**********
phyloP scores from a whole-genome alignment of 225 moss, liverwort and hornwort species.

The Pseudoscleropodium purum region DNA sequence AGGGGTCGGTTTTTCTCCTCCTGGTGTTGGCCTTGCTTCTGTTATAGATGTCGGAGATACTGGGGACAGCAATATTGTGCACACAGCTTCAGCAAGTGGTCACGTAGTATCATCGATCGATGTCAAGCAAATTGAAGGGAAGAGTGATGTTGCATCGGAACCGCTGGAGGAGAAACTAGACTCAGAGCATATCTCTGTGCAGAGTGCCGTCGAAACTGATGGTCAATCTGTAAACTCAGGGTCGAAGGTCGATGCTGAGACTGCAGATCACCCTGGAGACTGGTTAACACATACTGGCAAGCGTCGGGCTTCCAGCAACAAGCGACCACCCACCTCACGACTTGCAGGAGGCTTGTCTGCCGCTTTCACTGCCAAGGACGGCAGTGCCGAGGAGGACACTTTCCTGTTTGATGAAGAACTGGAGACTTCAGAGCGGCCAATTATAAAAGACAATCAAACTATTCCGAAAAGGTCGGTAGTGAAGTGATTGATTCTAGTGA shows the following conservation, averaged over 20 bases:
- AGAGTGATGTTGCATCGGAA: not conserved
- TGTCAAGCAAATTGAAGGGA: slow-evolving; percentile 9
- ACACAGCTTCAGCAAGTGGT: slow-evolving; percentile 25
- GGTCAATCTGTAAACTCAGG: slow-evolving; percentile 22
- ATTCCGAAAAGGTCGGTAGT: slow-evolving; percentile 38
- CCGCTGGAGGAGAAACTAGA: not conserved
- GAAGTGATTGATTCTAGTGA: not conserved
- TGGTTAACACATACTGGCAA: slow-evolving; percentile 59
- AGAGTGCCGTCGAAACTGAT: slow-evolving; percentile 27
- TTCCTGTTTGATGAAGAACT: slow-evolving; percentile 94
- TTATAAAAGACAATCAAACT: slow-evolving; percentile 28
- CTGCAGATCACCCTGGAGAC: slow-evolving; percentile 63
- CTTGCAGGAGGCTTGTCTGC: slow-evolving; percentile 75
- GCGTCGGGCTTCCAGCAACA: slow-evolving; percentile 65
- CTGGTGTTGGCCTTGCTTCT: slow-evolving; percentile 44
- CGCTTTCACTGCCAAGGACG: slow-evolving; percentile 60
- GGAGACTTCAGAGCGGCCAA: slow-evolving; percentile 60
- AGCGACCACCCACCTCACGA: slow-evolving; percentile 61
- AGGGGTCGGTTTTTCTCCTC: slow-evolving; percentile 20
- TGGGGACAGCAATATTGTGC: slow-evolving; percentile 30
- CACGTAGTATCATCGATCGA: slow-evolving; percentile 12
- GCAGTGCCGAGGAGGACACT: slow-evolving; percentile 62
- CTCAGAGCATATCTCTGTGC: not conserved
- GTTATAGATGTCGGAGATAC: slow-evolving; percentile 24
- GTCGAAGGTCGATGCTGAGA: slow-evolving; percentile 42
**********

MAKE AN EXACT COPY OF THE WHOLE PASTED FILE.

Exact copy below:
phyloP scores from a whole-genome alignment of 225 moss, liverwort and hornwort species.

The Pseudoscleropodium purum region DNA sequence AGGGGTCGGTTTTTCTCCTCCTGGTGTTGGCCTTGCTTCTGTTATAGATGTCGGAGATACTGGGGACAGCAATATTGTGCACACAGCTTCAGCAAGTGGTCACGTAGTATCATCGATCGATGTCAAGCAAATTGAAGGGAAGAGTGATGTTGCATCGGAACCGCTGGAGGAGAAACTAGACTCAGAGCATATCTCTGTGCAGAGTGCCGTCGAAACTGATGGTCAATCTGTAAACTCAGGGTCGAAGGTCGATGCTGAGACTGCAGATCACCCTGGAGACTGGTTAACACATACTGGCAAGCGTCGGGCTTCCAGCAACAAGCGACCACCCACCTCACGACTTGCAGGAGGCTTGTCTGCCGCTTTCACTGCCAAGGACGGCAGTGCCGAGGAGGACACTTTCCTGTTTGATGAAGAACTGGAGACTTCAGAGCGGCCAATTATAAAAGACAATCAAACTATTCCGAAAAGGTCGGTAGTGAAGTGATTGATTCTAGTGA shows the following conservation, averaged over 20 bases:
- AGAGTGATGTTGCATCGGAA: not conserved
- TGTCAAGCAAATTGAAGGGA: slow-evolving; percentile 9
- ACACAGCTTCAGCAAGTGGT: slow-evolving; percentile 25
- GGTCAATCTGTAAACTCAGG: slow-evolving; percentile 22
- ATTCCGAAAAGGTCGGTAGT: slow-evolving; percentile 38
- CCGCTGGAGGAGAAACTAGA: not conserved
- GAAGTGATTGATTCTAGTGA: not conserved
- TGGTTAACACATACTGGCAA: slow-evolving; percentile 59
- AGAGTGCCGTCGAAACTGAT: slow-evolving; percentile 27
- TTCCTGTTTGATGAAGAACT: slow-evolving; percentile 94
- TTATAAAAGACAATCAAACT: slow-evolving; percentile 28
- CTGCAGATCACCCTGGAGAC: slow-evolving; percentile 63
- CTTGCAGGAGGCTTGTCTGC: slow-evolving; percentile 75
- GCGTCGGGCTTCCAGCAACA: slow-evolving; percentile 65
- CTGGTGTTGGCCTTGCTTCT: slow-evolving; percentile 44
- CGCTTTCACTGCCAAGGACG: slow-evolving; percentile 60
- GGAGACTTCAGAGCGGCCAA: slow-evolving; percentile 60
- AGCGACCACCCACCTCACGA: slow-evolving; percentile 61
- AGGGGTCGGTTTTTCTCCTC: slow-evolving; percentile 20
- TGGGGACAGCAATATTGTGC: slow-evolving; percentile 30
- CACGTAGTATCATCGATCGA: slow-evolving; percentile 12
- GCAGTGCCGAGGAGGACACT: slow-evolving; percentile 62
- CTCAGAGCATATCTCTGTGC: not conserved
- GTTATAGATGTCGGAGATAC: slow-evolving; percentile 24
- GTCGAAGGTCGATGCTGAGA: slow-evolving; percentile 42